The Department of Health sets out plans for “innovation networks”

Posted on June 25, 2012 by

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The Department of Health has invited local NHS organisations and universities to form Academic Health Science Networks (ASHNs) and link up with local industry and charities to help foster innovation within the NHS and health-related sectors. It’s hoped these will spread best practice and innovations quickly across the country and in doing so, drive economic growth and improve patient care. The plans come out of Sir David Nicholson’s recommendations on NHS innovation made back in December. Expressions of interest are being sought (20 July deadline) and the first networks are hoped to go live in 2012/13.

Background

The NHS is often described as a poor adopter of innovation. Sir David Nicholson, chief executive of the NHS, published his recommendations aimed at improving innovation and uptake in the NHS back in December (we blogged about it here). In that report he identified Academic Health Science Centres (AHSCs) as exemplars of local partnerships. Following on from that, Sir Ian Carruthers was asked to look at how networks could be formed to accelerate the spread of innovations throughout the NHS and beyond. Sir Ian has consulted across the NHS, academia and industry to come up with a set of guidelines that will help designate these new Academic Health Science Networks (ASHNs).

What are academic health science networks?

Different organisations within the NHS that operate at a fairly local level, like social care providers, hospitals and public health teams, are being asked to join up with their local academic institutions to form a partnership, called an Academic Health Science Network (ASHN). The idea is for these to be locally owned and run, with priorities being determined by local demands. However, they’re expected to be tied into the new NHS Outcomes Framework and will be expected to achieve set goals – they’ll just have freedom on how to go about it. The government wants them to link with local partners such as businesses, and charities (they mention care-providing charities but not research charities), and incorporate them into the network. They basically want everyone who is involved in healthcare to be in the network. Academic Health Science Centres will remain and are expected to be closely linked with their AHSN.

DH are anticipating there to be about 30 ASHNs across the country.

The central aim of the networks will be to bring everyone together to form the primary channel of communication whereby best practice, new technologies and research opportunities and outcomes will be spread across diverse networks (local and national) quickly, to everyone’s benefit. It’s hoped this will lead to improved patient care and cost savings, and greater innovation and wealth creation.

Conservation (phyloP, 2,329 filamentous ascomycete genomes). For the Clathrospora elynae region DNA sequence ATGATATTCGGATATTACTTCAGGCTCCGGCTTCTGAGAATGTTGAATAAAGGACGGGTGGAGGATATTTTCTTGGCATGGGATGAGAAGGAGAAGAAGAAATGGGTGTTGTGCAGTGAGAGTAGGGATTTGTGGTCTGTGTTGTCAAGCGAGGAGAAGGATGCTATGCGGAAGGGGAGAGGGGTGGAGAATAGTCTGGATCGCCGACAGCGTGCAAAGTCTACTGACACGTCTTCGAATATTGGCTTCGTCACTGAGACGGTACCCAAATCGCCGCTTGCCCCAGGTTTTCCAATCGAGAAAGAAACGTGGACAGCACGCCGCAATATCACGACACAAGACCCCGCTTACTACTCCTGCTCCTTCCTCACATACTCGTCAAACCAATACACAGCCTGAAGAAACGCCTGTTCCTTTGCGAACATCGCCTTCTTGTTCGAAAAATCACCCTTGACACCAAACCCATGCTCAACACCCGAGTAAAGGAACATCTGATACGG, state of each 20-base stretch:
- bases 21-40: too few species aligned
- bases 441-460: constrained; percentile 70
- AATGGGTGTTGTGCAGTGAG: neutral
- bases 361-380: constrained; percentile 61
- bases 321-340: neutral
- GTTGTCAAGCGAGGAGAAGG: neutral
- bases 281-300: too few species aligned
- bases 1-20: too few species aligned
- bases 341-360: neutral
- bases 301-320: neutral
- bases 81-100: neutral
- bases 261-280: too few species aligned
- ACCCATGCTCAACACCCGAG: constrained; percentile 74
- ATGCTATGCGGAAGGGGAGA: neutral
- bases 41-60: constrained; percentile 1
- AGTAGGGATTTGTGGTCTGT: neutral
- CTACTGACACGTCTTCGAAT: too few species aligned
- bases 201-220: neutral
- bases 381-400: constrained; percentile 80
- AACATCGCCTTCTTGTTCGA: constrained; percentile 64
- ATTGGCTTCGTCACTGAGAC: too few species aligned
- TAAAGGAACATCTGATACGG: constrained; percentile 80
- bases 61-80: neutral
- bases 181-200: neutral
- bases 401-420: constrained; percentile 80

Increasing research activity, coordination and  involvement appears to be a key function of the AHSNs; the guidelines specifically mention that the networks will help ensure the timely payment of patient treatment costs incurred by charities during research projects. A lack of clarity over who pays these costs can be a barrier to projects getting off the ground. We have been pushing for clarity over who covers these “Excess Treatment Costs” for some time, and the government committed to ensuring this during debate of the Health & Social Care Act 2012, so it’s good to see this here. This sits alongside the AcoRD  guidelines on research costs which AMRC has been working closely with the government to achieve. There’s also a brief mention of sharing anonymised patient data across the networks so that all parts of the patient journey are monitored to aid research and develop best practice.

The AHSN guidance says “Participation in their local AHSN will also help CCGs provide assurance that they are meeting their duty to promote innovation.” This duty was laid out in the Health and Social Care Act 2012. The Act also introduced a duty on CCGs to promote research and the use of research evidence. There is no mention of a role for the networks in delivering this but they may well offer valuable opportunities to champion research in CCGs.

ASHNs will have a 5 year license and agreement with the NHS Commissioning Board. They will be expected to deliver “defined tasks and outcomes for which the AHSN will receive significant annual funding from the NHS Commissioning Board, alongside local resources that the members will contribute.” The details of this funding aren’t decided yet.

What next?

This announcement by DH is preliminary guidance and a call for expressions of interest, the deadline is 20 July. There is expected to be a second guidance published in August. The first network is hoped to be up and running for 2012/13 and for all AHSNs to be have had the opportunity to be established before 31 March 2014. Medical research charities aren’t explicitly mentioned in the plans but there appears to be no reason why we wouldn’t be in the networks. AMRC will be investigating further to see how charities will be involved.

There is also a “sunset review” coming soon (it was announced in Nicholson’s report and mentioned in the AHSN announcement) to look at all the different government-sponsored organisations and structures that have been set up to promote innovation in the past ten years or so and decide their future. This is hoped to streamline what has become quite a complex and sometime disparate system and pave the way for the AHSNs.

Universities UK are holding an invitation-only roundtable in July to discuss the AHSN plans, which they expect to lead to a number of projects and strands of work, including a UUK report on health innovation towards the end of the year.

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